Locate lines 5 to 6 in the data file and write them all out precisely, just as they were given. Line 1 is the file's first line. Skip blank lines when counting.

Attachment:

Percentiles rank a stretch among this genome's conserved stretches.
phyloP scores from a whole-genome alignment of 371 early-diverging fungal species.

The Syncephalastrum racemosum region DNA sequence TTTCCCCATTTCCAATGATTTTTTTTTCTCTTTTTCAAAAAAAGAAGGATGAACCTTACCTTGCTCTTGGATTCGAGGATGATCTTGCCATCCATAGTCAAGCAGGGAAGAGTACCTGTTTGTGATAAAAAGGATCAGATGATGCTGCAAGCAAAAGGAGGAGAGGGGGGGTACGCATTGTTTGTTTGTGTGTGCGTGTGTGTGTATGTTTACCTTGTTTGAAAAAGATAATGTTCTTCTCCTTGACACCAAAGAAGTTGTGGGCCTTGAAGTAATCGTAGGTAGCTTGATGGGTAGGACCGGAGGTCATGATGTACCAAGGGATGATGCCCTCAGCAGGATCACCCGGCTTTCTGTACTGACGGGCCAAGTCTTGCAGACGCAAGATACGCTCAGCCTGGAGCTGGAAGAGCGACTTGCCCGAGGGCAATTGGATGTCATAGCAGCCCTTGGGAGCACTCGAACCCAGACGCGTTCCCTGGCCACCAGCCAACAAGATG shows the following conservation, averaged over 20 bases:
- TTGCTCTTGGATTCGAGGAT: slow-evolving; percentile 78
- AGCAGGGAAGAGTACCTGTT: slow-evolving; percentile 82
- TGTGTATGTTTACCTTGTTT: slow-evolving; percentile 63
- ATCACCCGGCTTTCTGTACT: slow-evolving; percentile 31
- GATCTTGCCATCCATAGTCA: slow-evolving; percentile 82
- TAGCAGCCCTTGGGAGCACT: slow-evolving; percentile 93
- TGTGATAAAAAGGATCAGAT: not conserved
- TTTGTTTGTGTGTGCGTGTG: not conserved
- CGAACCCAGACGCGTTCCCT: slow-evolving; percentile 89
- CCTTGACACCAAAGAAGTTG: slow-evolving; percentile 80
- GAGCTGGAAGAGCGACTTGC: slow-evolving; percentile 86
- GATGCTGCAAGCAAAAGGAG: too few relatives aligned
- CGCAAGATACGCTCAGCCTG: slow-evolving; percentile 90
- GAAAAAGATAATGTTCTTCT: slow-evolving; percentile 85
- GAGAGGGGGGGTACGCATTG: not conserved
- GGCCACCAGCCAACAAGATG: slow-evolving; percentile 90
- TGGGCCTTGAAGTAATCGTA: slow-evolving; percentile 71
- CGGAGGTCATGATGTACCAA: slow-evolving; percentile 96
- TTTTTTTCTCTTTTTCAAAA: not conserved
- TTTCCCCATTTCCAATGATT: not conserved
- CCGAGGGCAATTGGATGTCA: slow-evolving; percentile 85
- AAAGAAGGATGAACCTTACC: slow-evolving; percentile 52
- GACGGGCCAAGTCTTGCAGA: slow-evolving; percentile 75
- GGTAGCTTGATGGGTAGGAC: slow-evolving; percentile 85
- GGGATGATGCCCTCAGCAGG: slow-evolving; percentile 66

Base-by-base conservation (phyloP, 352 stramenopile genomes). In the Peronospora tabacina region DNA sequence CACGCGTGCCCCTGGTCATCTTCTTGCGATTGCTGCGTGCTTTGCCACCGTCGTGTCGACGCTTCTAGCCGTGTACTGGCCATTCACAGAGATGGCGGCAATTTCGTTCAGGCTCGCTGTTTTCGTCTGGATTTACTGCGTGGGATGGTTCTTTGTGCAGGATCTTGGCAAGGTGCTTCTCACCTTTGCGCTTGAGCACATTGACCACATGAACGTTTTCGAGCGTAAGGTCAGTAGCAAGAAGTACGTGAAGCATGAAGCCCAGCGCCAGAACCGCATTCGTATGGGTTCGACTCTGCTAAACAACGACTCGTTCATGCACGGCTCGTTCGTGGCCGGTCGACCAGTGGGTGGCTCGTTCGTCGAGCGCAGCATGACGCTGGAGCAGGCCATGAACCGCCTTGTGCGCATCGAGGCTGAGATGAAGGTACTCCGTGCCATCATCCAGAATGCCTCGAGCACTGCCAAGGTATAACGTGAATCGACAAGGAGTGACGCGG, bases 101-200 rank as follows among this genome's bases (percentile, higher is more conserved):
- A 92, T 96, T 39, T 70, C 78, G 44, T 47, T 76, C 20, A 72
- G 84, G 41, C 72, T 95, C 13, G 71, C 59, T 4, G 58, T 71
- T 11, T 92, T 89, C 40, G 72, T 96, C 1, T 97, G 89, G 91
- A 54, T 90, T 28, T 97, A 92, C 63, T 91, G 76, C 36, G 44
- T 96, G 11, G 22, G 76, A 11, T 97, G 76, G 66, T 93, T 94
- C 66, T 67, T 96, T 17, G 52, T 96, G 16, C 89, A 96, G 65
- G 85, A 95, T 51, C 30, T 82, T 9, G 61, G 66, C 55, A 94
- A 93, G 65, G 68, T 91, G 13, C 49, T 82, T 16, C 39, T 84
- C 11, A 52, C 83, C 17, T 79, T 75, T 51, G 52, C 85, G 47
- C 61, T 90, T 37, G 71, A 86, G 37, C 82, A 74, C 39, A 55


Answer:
- AGCAGGGAAGAGTACCTGTT: slow-evolving; percentile 82
- TGTGTATGTTTACCTTGTTT: slow-evolving; percentile 63